Ark

When I was in elementary school in the late ’80s, for one year I was part of a program for gifted kids (which I wasn’t that crazy about, honestly, but that’s another story). One day they showed us a short film, a kind of dystopian science fiction about a man tending a greenhouse as the last refuge of nature. At the time, I found it pretty disturbing, and ever since I’ve wanted to find it again, but I couldn’t remember the title, and searching wasn’t getting me anywhere with the few details I could remember. Thankfully, the whatwasthatone community on LJ was able to locate it almost immediately — a film called “Ark,” made in 1970.

What’s interesting is that when I sat down to watch it today, I actually found myself a little scared. At first, I thought it was just that sort of thing where you’re afraid of being embarrassed by what frightened you (or what you loved) as a child. But as it started, I was aware of my nine-or-ten-year-old self remembering those people in masks tapping on the glass of the greenhouse, harder and harder — and thinking “We’re watching it again? What if there’s something worse in there that we just don’t remember because we blocked it out or something?”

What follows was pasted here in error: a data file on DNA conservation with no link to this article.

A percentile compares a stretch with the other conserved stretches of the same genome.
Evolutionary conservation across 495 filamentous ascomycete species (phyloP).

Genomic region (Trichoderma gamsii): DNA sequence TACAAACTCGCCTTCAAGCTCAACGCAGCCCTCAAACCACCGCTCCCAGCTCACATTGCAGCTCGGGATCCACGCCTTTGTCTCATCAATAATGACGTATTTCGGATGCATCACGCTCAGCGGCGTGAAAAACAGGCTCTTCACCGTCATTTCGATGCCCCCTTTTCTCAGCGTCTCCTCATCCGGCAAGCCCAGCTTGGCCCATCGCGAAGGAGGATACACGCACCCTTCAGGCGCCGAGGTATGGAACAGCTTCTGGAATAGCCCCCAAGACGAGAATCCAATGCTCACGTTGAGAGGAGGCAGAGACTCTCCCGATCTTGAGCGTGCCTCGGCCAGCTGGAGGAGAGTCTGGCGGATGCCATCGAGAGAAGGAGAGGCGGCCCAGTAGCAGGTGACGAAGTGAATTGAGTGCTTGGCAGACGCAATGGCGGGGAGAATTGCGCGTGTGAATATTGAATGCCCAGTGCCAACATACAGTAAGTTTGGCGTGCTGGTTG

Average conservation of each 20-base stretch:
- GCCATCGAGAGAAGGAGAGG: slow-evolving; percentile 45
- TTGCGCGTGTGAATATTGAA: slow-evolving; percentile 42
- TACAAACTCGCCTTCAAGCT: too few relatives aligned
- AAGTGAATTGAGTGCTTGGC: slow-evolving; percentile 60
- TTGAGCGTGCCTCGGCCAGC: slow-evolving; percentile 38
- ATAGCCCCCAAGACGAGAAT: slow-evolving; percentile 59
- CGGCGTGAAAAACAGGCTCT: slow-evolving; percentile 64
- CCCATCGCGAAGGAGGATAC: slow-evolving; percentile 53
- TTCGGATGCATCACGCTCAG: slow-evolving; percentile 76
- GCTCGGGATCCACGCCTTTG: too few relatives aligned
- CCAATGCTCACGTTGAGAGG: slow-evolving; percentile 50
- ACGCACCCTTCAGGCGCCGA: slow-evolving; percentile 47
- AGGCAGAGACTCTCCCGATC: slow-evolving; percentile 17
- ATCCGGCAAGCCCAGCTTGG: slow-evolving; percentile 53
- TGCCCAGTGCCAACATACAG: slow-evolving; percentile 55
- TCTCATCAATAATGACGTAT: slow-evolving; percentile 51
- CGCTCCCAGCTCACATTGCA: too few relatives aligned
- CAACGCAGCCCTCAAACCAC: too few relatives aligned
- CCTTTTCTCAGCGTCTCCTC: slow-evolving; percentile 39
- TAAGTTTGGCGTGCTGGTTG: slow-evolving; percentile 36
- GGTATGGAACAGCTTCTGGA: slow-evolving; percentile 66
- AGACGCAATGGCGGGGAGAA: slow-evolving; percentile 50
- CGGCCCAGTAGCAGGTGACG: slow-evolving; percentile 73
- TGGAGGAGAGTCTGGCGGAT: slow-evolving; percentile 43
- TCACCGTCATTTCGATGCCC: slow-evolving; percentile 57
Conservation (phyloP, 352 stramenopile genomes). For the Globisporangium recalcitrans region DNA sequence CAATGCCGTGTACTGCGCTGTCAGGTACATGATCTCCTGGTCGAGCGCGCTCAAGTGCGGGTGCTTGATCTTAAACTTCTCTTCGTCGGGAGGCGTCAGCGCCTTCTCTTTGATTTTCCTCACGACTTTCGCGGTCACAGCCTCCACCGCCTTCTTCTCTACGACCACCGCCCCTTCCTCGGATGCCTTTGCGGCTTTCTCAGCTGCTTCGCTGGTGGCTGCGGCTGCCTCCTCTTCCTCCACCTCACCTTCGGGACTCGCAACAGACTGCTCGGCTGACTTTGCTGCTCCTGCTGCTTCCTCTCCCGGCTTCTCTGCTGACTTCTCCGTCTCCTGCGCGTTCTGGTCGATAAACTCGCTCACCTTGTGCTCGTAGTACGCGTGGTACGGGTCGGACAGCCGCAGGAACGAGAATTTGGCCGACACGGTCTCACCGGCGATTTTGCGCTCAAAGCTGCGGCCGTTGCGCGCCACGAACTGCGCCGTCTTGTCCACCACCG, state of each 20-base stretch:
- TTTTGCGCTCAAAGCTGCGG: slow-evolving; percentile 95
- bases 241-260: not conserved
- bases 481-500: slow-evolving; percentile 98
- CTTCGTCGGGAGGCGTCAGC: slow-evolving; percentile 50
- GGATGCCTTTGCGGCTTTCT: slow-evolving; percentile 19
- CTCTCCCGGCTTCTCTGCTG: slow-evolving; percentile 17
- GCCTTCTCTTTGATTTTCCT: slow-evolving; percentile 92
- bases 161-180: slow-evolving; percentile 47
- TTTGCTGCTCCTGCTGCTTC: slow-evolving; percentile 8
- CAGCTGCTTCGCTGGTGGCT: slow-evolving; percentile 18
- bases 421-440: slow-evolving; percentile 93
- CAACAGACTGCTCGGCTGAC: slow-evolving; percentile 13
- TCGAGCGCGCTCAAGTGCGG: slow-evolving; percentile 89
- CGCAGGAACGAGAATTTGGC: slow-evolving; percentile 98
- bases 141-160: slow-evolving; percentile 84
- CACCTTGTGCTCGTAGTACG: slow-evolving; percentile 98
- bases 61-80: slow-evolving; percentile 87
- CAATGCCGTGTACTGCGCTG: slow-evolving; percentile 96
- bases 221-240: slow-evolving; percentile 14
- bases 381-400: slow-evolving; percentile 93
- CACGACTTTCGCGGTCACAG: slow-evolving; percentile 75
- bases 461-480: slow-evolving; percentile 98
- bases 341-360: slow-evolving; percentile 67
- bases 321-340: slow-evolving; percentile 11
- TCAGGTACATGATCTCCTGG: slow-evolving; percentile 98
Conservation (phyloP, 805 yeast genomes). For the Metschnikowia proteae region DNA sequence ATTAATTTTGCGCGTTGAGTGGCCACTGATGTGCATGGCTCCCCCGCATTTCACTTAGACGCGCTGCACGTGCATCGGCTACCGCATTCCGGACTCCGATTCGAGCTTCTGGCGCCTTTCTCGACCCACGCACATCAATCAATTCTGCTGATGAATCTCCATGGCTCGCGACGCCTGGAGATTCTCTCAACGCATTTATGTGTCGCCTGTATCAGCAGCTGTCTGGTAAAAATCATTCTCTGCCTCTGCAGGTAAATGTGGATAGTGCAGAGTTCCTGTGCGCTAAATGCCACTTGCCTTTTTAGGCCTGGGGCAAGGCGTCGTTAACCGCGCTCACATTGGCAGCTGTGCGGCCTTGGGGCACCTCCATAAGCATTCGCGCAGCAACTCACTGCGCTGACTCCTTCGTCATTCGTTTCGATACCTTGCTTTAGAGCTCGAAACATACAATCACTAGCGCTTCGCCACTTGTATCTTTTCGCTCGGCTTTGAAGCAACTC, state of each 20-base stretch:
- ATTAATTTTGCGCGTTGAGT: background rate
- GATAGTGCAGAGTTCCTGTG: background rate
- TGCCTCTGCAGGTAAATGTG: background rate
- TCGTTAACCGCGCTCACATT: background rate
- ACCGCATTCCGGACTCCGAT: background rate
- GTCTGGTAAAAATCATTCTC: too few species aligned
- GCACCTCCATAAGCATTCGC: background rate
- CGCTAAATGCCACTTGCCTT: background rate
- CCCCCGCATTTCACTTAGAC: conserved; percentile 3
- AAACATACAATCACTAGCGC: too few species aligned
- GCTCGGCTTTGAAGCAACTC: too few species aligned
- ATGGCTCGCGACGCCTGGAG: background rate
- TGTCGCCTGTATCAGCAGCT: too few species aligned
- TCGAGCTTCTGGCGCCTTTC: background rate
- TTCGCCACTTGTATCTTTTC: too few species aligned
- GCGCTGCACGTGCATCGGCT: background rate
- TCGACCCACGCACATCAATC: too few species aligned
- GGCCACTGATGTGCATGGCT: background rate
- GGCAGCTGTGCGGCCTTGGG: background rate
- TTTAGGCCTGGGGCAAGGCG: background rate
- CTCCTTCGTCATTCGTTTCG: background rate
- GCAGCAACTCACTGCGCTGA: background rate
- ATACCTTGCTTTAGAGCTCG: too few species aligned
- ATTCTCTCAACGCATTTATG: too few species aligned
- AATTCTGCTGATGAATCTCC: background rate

It’s interesting, the things you remember and the things you forget. I had completely forgotten about the narration, which is funny because it’s almost nonstop — but at that first bit where the people are tapping on the phone booth, I felt my stomach clench just a little. I remembered that, and I remembered its effect on me back then, and for one tiny moment I was sitting in this little classroom again with a film projector going, the youngest kid in the small group, anxious and overimaginative and taking it all in.

What’s also interesting is that I have a short story in progress with the working title of “Covenant” that, in some ways, actually echoes this. I have to wonder if I was unconsciously bringing in elements of this film that had faded into deeper memory. *shrug* Or maybe it’s just a coincidence, since the Noah theme isn’t exactly rare in environmentally-themed science fiction.

With all of that said, if you care to experience what freaked me out back then and still makes an impression now (though I find it more sad/thought-provoking now than disturbing), I give you “Ark”:

Part One

Part Two